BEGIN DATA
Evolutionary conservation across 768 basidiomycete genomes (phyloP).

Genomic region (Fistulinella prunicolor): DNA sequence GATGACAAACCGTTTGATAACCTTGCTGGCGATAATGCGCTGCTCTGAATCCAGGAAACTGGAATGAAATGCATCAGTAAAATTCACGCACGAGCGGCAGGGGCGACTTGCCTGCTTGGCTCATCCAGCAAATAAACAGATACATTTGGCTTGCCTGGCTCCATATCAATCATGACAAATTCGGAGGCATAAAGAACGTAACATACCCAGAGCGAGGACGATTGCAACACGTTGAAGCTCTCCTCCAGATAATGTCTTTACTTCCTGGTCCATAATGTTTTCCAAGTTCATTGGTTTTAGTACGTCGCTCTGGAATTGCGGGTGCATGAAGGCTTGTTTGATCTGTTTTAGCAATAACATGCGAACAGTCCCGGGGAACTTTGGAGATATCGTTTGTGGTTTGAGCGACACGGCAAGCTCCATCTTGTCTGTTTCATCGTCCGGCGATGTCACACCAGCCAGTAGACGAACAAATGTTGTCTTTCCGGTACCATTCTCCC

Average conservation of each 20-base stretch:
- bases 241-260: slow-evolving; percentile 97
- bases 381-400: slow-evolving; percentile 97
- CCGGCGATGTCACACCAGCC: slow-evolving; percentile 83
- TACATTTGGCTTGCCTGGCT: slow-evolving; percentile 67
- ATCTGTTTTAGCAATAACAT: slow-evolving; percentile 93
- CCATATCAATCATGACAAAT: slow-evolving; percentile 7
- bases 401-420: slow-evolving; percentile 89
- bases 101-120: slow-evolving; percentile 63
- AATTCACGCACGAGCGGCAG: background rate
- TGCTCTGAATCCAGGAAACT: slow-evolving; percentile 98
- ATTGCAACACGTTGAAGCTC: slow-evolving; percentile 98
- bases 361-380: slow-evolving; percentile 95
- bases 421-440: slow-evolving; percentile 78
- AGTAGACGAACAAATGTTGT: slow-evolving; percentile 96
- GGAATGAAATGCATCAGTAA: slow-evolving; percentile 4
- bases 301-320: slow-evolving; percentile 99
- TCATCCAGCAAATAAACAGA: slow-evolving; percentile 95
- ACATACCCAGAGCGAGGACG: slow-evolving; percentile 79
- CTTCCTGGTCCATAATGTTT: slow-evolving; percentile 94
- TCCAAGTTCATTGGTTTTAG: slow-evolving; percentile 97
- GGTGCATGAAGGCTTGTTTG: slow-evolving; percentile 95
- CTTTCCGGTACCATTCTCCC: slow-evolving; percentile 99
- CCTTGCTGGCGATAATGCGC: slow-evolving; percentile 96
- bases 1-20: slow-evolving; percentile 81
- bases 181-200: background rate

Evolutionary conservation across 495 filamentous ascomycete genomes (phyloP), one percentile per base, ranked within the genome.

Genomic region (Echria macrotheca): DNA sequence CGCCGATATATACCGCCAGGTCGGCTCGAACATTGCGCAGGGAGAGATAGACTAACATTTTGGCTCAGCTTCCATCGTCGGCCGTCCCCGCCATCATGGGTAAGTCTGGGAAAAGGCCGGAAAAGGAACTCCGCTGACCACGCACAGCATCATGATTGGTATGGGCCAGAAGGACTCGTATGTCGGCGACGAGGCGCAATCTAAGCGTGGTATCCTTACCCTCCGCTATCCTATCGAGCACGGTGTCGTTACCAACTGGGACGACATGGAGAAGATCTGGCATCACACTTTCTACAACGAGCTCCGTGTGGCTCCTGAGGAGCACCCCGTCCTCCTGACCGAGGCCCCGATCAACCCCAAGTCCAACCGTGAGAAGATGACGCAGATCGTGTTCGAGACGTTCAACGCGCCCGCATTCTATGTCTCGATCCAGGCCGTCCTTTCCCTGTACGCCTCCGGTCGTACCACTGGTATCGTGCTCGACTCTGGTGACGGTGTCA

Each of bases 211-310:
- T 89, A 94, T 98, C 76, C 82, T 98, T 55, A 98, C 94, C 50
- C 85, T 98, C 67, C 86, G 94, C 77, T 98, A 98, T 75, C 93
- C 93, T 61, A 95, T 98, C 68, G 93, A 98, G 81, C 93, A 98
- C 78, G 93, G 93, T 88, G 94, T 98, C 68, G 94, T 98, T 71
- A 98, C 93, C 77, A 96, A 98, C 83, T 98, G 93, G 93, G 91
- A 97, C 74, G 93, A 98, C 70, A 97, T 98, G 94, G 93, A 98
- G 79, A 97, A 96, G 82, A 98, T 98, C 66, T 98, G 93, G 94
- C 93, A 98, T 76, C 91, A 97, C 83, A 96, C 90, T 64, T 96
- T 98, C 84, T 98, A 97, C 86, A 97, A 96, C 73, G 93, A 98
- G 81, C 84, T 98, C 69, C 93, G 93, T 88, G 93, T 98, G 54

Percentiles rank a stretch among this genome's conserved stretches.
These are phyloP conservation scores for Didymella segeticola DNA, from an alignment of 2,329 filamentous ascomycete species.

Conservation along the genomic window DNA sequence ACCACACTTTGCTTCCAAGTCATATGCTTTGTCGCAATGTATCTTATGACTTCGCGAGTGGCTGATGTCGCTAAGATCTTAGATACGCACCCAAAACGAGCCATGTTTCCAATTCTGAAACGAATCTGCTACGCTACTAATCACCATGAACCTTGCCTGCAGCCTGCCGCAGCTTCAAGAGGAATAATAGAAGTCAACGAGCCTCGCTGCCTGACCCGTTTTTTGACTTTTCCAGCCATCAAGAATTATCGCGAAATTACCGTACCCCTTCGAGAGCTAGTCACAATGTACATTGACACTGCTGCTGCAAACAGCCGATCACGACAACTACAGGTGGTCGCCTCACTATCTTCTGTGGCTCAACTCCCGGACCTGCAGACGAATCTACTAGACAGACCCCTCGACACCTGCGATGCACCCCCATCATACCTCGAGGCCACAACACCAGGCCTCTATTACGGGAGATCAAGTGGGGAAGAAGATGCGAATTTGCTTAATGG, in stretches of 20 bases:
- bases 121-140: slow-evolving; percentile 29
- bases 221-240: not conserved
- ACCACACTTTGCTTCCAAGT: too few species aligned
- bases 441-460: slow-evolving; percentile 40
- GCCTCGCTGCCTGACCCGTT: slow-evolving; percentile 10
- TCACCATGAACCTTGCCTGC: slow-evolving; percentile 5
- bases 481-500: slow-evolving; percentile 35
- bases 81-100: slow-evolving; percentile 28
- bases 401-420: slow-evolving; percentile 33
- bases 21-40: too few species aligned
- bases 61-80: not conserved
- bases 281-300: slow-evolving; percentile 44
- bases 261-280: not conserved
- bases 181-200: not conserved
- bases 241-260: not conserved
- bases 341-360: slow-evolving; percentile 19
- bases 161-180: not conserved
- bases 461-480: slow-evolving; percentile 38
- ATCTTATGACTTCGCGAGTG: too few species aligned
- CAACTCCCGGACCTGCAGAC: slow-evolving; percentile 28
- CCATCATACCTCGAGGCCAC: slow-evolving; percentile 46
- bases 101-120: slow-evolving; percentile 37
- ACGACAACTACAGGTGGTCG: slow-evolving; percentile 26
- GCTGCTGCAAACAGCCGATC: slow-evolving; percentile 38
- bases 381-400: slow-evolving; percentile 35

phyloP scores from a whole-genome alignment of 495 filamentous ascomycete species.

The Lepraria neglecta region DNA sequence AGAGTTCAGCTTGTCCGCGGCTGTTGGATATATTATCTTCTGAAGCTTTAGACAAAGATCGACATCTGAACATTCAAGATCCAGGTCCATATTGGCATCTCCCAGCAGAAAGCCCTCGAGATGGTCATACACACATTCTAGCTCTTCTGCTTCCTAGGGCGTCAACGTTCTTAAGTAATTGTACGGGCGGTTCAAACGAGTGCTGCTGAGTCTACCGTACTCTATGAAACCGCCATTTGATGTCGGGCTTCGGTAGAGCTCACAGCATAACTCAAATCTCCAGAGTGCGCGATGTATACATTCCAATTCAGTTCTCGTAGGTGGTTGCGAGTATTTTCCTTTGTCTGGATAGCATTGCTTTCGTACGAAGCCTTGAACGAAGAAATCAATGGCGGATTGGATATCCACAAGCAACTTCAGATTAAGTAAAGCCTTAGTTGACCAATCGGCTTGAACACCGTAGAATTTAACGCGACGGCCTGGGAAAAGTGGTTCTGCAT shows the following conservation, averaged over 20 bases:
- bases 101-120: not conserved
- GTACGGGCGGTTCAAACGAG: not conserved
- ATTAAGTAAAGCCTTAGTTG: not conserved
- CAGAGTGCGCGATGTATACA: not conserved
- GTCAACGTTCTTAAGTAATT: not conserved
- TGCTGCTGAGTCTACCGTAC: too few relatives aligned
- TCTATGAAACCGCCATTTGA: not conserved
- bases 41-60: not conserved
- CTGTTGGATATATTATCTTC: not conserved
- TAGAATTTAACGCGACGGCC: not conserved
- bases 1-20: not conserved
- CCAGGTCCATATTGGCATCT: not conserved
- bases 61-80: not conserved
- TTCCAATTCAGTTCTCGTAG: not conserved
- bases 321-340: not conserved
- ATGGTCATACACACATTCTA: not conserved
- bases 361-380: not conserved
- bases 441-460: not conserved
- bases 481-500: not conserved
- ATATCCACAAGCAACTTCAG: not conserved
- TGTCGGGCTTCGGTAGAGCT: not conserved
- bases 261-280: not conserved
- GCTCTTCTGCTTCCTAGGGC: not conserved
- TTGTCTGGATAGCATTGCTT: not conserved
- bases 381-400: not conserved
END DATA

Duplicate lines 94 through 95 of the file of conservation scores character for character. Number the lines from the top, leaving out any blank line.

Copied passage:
- GCTCTTCTGCTTCCTAGGGC: not conserved
- TTGTCTGGATAGCATTGCTT: not conserved